History/driving impressions originally published in AutoWeek March 2, 1987
Overlap, overlap, overlap, the V-8 whispers, telling secrets about its camshaft, gently rocking the truck with the merest suggestion of motion. The column shift lever is at D, forward movement prevented by my right foot on the brake pedal.
As light turns green I release the brake and gently press the throttle pedal. Revs come up and a high stall speed torque converter starts delivering the bacon. With a chuffing from its stacks, the baby Peterbilt ambles through the intersection. I’ve just been getting to know this rolling jukebox, well forewarned by owner Otto Meletzke about the truck’s handling, or lack thereof, and a very serious motor under that big flat hood.
It’s not like one could get into this thing unaware. The Dodge pickup, a 1978 Uline D150, is a heavy metal concert of chrome, gold pin striping and red paint. That’s Median Canyon Red, pilgrim. Presumably the color of a medium canyon. There are genuine oak trim panels on the sides of the pickup bed and tailgate. Functional chrome-plated vertical tailpipes with perforated heat shields flank the bed just aft of the cab. Goodyear Radial GT tires, LR60x15 (raised white letters, naturally) encircle slotted steel 15×8 wheels, chromed and reflecting like a fun house mirror. Owner-added extras including a rollbar (chromed), push bar (also chromed), bedside stakes (real wood), gun rack, and National Rifle Association decal are not so much modifications but completion of the theme.
If any question remains the final notice is on the door: Li’l Red Truck on a decal the size of a blue ribbon watermelon. And if that still isn’t enough, the word Express states its business plain and simple. This truck calls.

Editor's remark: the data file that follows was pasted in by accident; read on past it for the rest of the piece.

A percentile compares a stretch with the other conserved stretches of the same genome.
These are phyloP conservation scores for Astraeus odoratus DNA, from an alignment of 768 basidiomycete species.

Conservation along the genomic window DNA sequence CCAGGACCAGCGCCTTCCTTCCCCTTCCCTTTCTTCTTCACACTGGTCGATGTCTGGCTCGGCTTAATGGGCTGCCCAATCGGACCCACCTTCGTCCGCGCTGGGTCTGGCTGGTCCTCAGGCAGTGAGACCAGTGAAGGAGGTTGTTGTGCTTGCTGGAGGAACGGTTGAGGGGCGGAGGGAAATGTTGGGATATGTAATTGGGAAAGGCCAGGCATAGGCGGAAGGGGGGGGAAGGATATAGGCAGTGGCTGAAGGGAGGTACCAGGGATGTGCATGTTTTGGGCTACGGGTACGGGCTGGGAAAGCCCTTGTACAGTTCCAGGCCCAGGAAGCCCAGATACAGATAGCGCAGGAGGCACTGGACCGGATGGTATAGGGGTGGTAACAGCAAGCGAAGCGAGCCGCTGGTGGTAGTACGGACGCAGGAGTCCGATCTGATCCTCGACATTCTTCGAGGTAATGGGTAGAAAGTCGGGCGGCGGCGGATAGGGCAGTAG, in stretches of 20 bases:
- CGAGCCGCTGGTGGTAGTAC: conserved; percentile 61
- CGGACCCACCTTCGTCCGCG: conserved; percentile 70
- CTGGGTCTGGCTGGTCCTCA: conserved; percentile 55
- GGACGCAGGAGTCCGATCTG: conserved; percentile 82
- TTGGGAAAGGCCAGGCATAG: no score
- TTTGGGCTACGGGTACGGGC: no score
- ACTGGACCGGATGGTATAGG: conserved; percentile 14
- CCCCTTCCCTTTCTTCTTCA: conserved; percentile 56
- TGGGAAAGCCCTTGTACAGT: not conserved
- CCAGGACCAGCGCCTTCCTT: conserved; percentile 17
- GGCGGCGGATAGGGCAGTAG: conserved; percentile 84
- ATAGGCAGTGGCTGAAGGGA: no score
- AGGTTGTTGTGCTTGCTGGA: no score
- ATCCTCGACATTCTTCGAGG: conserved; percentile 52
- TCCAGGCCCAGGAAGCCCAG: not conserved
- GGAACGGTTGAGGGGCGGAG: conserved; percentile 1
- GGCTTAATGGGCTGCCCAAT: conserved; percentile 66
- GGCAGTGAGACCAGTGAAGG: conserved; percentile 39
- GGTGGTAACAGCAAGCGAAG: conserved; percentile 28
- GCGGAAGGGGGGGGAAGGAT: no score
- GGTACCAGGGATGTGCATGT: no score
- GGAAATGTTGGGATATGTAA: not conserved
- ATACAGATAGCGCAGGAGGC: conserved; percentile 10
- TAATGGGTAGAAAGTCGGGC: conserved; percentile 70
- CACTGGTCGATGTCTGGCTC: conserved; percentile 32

That is, of course, in the figurative sense. The smallish bed might fit, say, a queen-sized mattress and innerspring, but one wouldn’t go flinging truck things – cinderblocks, fence posts, a load of manure – on the oak slats in the bed floor. The car’s tires and low ride-height makes one tend to refer to the vehicle not as a truck but a car, albeit a strangely shaped one. “Factory-customized,” is what Dodge calls it, “a truly customized pickup that will turn on the most avid ‘truck’ enthusiasts.”
Of course, if it were all simply glitter it would be just a rolling embarrassment. After all, if you’re going to dress like a South American general you really should have more than a South American army to back you up. And in the case of the Li’l Red Truck this was as close to an ICBM as you could get in the automotive performance desert of 1978: a 360cu in base V8 with a four-barrel carb and no catalysts, no smog pump, no Medusa of horsepower hobbling hoses and tubes. Just an engine with chrome-plated valve covers and air cleaner, nestled down between the inner fenders with enough room to tuck the south forty on one side and the north forty on the other. All this because the Li’l Red Truck came with option YW4, a 6050lb gross vehicle weight rating that entitled it to comply with the less stringent federal emission standards that lighter vehicles of the period had to meet, a loophole in the EPA rules that was just big enough for Dodge to drive a pickup truck through.
One feature of the Li’l Red Truck doesn’t have are the high-flow W-2 heads, though all the magazine road test of the time said it did. Dodges Competition Director Dick Maxwell says the heads were never approved for production. When asked about the tests, Dodge truck PR rep John McCandless said that, well, some pre-production trucks – with W-2 heads – may have been made available to the press.